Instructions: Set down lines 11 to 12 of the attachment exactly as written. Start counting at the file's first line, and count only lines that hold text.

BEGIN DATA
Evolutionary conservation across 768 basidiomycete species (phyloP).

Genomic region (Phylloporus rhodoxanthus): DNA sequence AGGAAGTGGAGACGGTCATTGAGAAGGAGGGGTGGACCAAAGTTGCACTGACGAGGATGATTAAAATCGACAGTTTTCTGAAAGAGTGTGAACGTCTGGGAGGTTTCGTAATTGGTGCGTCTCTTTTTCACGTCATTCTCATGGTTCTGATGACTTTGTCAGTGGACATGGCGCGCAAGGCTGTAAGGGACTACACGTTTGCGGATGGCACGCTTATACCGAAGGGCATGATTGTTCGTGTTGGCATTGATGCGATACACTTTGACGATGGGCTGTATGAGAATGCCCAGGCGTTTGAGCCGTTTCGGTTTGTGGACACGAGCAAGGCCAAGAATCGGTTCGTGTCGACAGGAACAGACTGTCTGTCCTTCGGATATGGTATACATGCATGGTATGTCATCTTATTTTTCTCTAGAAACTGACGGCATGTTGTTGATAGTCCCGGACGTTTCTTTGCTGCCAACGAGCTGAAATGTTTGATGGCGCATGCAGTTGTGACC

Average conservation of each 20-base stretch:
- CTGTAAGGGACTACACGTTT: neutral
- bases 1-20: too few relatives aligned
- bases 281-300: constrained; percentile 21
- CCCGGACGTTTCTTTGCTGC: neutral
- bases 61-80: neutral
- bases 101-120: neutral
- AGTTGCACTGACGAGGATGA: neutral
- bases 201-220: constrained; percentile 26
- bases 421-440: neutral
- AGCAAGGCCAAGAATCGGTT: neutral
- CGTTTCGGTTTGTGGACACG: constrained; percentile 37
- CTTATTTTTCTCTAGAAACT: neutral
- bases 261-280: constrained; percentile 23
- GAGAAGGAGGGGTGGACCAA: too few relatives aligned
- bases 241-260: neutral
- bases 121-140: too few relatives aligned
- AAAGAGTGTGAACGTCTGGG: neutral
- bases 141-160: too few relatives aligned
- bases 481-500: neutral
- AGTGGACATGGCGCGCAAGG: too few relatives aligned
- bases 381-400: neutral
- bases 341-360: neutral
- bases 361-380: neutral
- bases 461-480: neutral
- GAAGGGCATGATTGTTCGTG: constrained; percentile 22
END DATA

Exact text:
- bases 201-220: constrained; percentile 26
- bases 421-440: neutral